What is a deadlock?
(from the first entry when running the google query “define:deadlock“)
“This is an inter-blocking that occurs when two processes want to access at shared variables mutually locked. For example, let A and B two locks and P1 and P2 two processes: P1: lock A P2: lock B P1: lock B (so P1 is blocked by P2) P2: lock A (so P2 is blocked by P1) Process P1 is blocked because it is waiting for the unlocking of B variable by P2. However P2 also needs the A variable to finish its computation and free B. So we have a deadlock”
What are the sympotms of a deadlock?
Usually you will see that the application stops responding for some reason and the CPU (if you’ll open up the Task Manager) is at 0% most of the time (if this is the only major application running on this machien).
What to do?
So… how can we find a deadlock, specifically in a production environment without a debugger or development envrionment? (just the kind of problem we like 🙂 )
What we want to find out is who is holding the locks and who is waiting on them.
Below are a few easy steps to figure this out.
- Attach WinDbg to the relevant process (F6 and select the process).
- make sure the symbols paths are OK by calling .sympath. If you don’t have the symbols for .NET and the rest of windows just type “.symfix c:\symbols” this will put a path to Microsoft’s public symbols server and will download all relevant symbols into c:\symbols. If you have symbols of your own in some folder you can use .sympath with the += flag (like this .sympath += c:\mypath) to add the additional path.
- type “.load clr10\sos.dll” to load the SOS extension (it might already be loaded, but it won’t do any harm calling it again).
- Run the command “!SyncBlk“.
You can see a sample output here.
As you can see, we have two locks, since we have 2 resources that are locked. Each resource is locked by a different thread and each one of these thread is trying to acquire a lock on the other resource.
In the “ThreadID” column we can see the ID (and near it its Index in the current debug session) of the thread that is the owner of this lock. Under each lock we can see the list the indices of the waiting threads.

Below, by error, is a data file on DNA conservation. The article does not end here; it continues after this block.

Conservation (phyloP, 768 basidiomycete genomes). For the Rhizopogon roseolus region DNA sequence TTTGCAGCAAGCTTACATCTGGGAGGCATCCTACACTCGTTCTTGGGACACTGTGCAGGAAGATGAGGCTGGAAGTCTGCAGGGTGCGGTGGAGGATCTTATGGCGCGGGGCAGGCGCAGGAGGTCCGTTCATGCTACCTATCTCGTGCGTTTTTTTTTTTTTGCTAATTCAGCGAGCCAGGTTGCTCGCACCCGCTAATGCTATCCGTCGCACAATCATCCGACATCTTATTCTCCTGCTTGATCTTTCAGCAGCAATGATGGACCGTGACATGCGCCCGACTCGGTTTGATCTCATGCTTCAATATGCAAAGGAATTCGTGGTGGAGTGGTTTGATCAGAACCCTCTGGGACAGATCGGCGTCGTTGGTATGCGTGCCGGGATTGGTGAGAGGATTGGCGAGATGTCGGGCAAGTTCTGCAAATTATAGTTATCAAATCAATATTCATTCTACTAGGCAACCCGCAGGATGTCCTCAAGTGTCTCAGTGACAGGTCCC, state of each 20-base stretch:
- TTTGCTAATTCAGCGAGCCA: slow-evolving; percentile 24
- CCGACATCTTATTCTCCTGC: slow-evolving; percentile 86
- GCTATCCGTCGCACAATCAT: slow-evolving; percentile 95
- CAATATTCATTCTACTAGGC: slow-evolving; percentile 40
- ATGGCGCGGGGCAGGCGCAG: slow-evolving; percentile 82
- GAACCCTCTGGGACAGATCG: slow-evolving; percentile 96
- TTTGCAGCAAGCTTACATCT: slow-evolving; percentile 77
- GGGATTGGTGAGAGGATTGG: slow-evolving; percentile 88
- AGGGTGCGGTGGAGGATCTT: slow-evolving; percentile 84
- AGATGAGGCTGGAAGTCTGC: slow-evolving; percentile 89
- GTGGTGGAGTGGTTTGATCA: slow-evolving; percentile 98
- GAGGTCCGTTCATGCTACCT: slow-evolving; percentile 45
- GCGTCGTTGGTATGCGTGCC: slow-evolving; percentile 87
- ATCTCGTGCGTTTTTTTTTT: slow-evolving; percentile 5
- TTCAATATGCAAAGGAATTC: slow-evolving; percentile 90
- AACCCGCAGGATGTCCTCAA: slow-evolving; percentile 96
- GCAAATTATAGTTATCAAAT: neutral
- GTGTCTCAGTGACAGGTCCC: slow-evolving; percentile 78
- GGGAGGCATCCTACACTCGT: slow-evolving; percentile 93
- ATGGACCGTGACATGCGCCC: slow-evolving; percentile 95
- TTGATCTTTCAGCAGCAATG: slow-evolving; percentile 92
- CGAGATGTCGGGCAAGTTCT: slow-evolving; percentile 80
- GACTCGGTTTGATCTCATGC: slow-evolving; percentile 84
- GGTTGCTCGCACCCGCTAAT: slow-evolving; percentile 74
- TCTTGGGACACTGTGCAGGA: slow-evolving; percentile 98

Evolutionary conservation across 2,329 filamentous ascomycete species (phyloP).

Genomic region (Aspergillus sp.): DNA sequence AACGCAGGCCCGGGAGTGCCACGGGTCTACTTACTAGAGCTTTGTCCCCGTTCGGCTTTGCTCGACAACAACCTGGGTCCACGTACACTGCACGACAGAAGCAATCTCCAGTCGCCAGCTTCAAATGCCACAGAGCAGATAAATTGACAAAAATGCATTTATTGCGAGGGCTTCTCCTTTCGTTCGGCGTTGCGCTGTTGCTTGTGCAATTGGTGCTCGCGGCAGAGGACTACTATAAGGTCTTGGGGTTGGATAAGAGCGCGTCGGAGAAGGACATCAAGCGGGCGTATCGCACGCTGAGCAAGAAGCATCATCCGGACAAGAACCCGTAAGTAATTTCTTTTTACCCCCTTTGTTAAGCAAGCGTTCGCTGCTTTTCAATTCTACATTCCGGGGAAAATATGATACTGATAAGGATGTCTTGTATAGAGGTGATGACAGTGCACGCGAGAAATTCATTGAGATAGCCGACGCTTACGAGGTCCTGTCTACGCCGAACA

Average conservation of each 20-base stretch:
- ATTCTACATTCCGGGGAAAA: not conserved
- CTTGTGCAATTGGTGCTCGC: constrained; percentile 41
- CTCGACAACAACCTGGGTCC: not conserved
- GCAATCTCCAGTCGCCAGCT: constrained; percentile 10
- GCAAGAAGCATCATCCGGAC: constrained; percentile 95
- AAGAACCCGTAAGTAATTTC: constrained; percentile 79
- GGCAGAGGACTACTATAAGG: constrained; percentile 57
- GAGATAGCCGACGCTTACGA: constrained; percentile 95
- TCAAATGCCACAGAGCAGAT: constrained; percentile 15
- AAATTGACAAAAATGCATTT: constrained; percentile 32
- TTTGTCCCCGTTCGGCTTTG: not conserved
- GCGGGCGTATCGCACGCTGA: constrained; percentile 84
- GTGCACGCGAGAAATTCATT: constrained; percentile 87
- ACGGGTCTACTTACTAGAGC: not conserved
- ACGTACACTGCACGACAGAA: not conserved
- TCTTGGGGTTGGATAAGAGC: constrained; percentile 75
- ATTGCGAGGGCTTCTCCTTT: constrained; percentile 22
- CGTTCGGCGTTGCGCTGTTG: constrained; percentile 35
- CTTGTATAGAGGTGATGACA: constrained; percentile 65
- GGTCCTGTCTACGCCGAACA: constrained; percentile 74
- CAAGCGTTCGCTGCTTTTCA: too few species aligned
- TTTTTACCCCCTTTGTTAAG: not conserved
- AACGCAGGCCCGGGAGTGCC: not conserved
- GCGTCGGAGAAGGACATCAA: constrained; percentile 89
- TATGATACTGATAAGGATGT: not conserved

Now all we have left is to use the “!clrstack“ command on each of the waiting threads and the locking threads to see where are they in the code and determine why is the deadlock happening and figure out a way to avoid this situation.
To run the !clrstack command on a specific thread just use the following command “~3e!clrstack“. This command displays the CLR stack of the thread whose index is 3.
You can see a sample output of !clrstack (specifically ~4e!clrstack) here
While debugging this I had the debug symbols available, that is why WinDbg was able to give me an exact line number of where this is happening. If you don’t have the debug symbols of your code you will only see the function name which is good enough in most cases.
Can’t do a live debug? The problem is at a remote customer’s site?
If you are not able to live debug this situation because this happens at a customer site and you cannot get there or unable to have direct access to the machine, you can perform all the steps above on a dump taken using the “adplus.vbs” script.
Just tell the customer to download WinDbg from here and tell him to reproduce the problem. When he does reproduce it tell him to run the following command line:
adplus.vbs -p [process Id] -hang
(Replace [process Id] with the process Id of the application).
And tell him to send the dump back to you. You will be able to run the same commands as above and figure out where the deadlock happens.
Download sample code used in this post.
Happy Deadlock Hunt!